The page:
In the case of the Nerevarine, where you may simply be filling the role the Dunmer want you to fill, the player character isn't necessarily a true-blue chosen one, just the right guy in the right place at the right time, telling the people what they want to hear. Expanding upon that idea, the Chosen Undead in Dark Souls is probably my favourite example of the this trope, as it turns the traditional idea of "the chosen one" completely on its head. At first glance, it's your pretty standard affair. After being freed from prison, you set out to fulfil an ancient prophecy which states that, after escaping the Undead Asylum, you'll go on to ring the two Bells of Awakening, gather the four Lord's Souls, and ultimately overtake Lord Gywn as kindling for the First Flame, to keep the Dark at bay.

At least, that's what most players are duped into thinking the first time around. In truth, you're not the chosen one, but rather, one of many applications. Your liberator, Oscar of Astora, only freed you because the denizens of Lordran want to throw as many people at the prophecy as possible, hoping somebody will fulfil it in a desperate attempt to stave off the end of an age. After ringing the two Bells of Awakening, the player will find Frampt, who fills the player's head full of grand ideals about being "the chosen one", destined to put an end to the curse of the undead. Now, if you sequence break hard enough and do some digging, you'll instead meet Kaathe, who gives you an alternate proposal. Upon close examination, it should become apparent that the entire prophecy is a farce fabricated by a failing hierarchy to manipulate you, the player, as a pawn in a losing game. Instead of using tired tropes as a crutch, Dark Souls decides to instead subvert it, turning it on its head, and giving players one of the most intriguing stories in an RPG to date.

I won't dismiss every game that borrows the concept of the chosen one, however. The first example that springs to mind of this being used well is Brütal Legend, in which the player character Eddie Riggs is a warrior destined to travel to the Age of Metal and liberate humanity from their demonic overlords. Considering this game's tongue-in-cheek homage, this doesn't feel offensive in the slightest, especially when the main character doesn't really get the credit for his actions. Like the Hero of Kvatch, Eddie's job is to get someone else where they need to be.

In a world-changing story, your protagonist doesn't have to anything special in order to be important. Commander Shepard in Mass Effect is the hero because they're willing to take the antagonistic body seriously. Because they're good at what they do, they're given the chance to continue their quest. As silly as the plot is, you're given a second chance in Mass Effect 2 because of what you did, not who are. Compared to the Hero of Kvatch, whom the gods choose to save to start their quest seemingly at random, Shepard is a far more compelling character, which is saying a lot, because Shepard is really pretty boring.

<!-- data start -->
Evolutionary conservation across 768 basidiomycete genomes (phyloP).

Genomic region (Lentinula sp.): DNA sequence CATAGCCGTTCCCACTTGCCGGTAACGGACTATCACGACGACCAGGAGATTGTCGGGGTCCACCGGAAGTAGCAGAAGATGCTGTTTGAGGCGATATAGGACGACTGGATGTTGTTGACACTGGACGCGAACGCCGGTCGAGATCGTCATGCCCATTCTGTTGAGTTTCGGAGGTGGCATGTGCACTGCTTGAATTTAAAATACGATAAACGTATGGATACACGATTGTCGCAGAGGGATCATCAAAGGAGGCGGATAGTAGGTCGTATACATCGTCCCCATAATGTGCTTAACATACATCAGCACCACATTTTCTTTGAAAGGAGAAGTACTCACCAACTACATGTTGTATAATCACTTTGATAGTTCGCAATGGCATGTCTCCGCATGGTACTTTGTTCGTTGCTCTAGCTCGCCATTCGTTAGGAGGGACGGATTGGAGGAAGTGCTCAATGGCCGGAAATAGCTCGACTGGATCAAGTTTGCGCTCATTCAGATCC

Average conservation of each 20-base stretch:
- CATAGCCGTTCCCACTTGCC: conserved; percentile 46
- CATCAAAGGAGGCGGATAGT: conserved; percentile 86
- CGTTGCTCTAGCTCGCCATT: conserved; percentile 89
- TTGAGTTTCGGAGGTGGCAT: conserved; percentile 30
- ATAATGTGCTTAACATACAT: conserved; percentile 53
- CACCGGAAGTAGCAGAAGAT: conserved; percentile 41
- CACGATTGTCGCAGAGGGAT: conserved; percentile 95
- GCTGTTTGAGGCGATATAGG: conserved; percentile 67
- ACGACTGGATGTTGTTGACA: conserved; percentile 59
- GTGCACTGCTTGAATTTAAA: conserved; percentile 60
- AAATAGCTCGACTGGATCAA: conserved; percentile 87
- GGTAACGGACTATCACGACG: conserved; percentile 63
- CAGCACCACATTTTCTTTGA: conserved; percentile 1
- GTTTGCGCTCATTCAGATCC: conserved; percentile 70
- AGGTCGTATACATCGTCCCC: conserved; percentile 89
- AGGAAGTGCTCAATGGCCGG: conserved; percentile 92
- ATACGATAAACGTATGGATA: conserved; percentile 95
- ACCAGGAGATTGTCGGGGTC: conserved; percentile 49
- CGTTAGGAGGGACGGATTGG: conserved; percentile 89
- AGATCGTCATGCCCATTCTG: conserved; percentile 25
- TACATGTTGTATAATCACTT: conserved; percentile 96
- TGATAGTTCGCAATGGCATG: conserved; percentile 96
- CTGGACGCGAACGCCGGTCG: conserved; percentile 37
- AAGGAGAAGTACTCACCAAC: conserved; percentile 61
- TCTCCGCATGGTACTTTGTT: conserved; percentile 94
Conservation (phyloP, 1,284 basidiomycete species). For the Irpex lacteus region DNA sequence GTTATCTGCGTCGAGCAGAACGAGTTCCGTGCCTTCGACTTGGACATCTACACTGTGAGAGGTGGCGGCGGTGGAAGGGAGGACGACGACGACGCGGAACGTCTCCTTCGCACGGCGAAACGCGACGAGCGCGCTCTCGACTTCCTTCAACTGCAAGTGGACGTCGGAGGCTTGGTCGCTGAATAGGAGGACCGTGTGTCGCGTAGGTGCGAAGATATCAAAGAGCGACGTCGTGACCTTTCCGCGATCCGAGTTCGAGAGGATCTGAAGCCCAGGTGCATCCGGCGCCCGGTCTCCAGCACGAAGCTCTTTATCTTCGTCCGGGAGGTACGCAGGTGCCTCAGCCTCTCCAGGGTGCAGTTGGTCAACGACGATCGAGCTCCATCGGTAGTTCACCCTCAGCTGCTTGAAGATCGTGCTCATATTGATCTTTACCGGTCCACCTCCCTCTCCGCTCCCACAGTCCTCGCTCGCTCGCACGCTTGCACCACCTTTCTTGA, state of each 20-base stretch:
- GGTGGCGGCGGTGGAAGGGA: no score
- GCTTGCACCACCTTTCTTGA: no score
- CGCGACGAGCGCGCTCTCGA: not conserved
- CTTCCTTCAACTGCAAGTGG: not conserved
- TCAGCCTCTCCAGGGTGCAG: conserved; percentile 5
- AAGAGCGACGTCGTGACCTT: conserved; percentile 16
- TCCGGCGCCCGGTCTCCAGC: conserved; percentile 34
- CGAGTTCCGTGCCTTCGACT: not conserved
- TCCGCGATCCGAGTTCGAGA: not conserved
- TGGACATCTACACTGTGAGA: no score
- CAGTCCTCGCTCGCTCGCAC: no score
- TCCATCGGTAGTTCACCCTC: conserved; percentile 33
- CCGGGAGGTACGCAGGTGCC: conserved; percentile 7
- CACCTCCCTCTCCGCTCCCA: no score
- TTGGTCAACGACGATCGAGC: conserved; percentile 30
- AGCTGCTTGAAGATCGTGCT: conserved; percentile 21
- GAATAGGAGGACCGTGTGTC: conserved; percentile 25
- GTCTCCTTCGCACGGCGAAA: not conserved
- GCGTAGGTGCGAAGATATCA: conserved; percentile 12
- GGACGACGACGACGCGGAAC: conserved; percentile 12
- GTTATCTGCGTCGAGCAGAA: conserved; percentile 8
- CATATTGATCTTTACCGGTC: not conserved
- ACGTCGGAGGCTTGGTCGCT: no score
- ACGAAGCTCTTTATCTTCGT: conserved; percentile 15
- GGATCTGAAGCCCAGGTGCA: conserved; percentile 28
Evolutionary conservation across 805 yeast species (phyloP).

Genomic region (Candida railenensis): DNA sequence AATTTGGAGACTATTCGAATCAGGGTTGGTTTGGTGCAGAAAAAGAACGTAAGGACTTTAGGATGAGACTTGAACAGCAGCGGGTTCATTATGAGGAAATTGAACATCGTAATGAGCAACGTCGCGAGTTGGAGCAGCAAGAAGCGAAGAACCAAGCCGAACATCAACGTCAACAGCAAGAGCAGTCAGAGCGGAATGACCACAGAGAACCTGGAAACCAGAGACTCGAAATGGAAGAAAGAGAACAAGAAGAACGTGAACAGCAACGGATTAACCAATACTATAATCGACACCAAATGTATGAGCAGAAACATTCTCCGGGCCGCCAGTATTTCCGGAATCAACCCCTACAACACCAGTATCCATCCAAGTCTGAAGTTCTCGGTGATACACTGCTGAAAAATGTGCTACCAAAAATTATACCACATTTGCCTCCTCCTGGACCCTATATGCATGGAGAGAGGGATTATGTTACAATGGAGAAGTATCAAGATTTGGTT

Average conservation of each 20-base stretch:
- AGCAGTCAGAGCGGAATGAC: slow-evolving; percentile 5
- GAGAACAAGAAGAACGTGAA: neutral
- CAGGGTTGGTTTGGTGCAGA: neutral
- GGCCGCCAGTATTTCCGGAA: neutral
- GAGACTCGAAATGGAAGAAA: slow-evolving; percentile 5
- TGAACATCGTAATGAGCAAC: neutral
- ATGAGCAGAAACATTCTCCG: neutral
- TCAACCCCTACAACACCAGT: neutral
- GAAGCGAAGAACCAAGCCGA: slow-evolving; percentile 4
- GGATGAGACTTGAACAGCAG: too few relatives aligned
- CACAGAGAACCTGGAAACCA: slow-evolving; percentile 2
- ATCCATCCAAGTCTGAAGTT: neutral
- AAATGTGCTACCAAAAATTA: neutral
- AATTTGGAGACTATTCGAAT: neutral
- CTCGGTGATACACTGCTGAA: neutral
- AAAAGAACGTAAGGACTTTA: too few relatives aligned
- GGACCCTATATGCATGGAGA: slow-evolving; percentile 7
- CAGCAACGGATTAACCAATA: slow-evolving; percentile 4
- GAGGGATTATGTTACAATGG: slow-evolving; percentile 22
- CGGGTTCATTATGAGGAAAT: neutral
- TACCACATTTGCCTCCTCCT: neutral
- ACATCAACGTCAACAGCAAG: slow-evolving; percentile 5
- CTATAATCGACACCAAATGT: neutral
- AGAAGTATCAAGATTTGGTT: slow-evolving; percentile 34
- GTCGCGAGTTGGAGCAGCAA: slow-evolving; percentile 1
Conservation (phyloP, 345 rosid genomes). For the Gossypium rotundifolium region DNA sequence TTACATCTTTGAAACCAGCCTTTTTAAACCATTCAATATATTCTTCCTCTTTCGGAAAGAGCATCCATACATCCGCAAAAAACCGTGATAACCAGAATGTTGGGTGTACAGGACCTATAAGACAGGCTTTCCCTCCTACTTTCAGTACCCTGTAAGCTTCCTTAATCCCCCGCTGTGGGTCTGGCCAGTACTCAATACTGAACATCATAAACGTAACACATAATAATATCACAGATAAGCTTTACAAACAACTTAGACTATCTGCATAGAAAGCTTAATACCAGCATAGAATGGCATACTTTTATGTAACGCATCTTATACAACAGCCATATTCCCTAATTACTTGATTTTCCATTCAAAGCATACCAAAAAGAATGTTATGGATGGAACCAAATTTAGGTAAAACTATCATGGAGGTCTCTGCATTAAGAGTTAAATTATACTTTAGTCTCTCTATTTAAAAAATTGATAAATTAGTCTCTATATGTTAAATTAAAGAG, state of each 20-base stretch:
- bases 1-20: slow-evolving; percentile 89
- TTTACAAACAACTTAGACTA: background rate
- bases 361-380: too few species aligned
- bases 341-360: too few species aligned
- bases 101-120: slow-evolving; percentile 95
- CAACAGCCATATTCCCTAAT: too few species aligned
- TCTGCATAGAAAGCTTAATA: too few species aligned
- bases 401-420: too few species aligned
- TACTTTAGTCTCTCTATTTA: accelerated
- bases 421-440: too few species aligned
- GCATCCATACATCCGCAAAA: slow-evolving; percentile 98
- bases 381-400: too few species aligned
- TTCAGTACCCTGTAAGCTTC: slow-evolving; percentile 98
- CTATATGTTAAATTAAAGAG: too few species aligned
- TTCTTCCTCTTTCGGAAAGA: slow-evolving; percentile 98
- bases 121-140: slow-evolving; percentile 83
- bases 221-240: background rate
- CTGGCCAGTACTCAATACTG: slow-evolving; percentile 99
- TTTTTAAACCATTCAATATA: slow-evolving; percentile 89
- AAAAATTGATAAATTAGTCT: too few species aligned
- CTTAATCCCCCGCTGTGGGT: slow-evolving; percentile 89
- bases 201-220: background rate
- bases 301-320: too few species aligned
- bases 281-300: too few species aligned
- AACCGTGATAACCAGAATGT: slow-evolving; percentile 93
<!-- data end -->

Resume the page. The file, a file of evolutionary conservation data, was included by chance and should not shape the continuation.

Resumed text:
Honestly, your character doesn't have to be important at all. The protagonist doesn't need some special power that no one else has in order to be interesting, it's more inspiring to hear the story of an average Joe rising up and being recognised for their actions. If you're not going to change the world however, I should be able to go about my life as a (relatively) normal person. The motto for The Elder Scrolls is life "another life in another world", but that's never the case. You have to live a pre-determined life of valour and excitement. If a game let's you ignore the main plot, than you should be supported in doing so. Imagine my disappointment when I discovered there was no real questline for the the Bard's College in The Elder Scrolls V: Skyrim, even though you could rise to fame and glory several times over.

Sometimes, it's more fun to experience a more personal plot with a down-to-earth, grounded character, instead of the extra special centre of attention power fantasy we get all too often. I'd rather be an anti-hero like Geralt of Rivia or even a sidekick to the real hero, as is the case in Loren the Amazon Princess, where you don't even play as Loren the Amazon Princess. And you know what? I'm lazy. Let someone else save the world. If I can ignore the plot, let me pursue other meaningful activities, such as mercantile and pacifism. Part of the reason video games are so much fun is that I can be anybody I wanna be. If that's the case, why am I stuck playing hero all the damn time?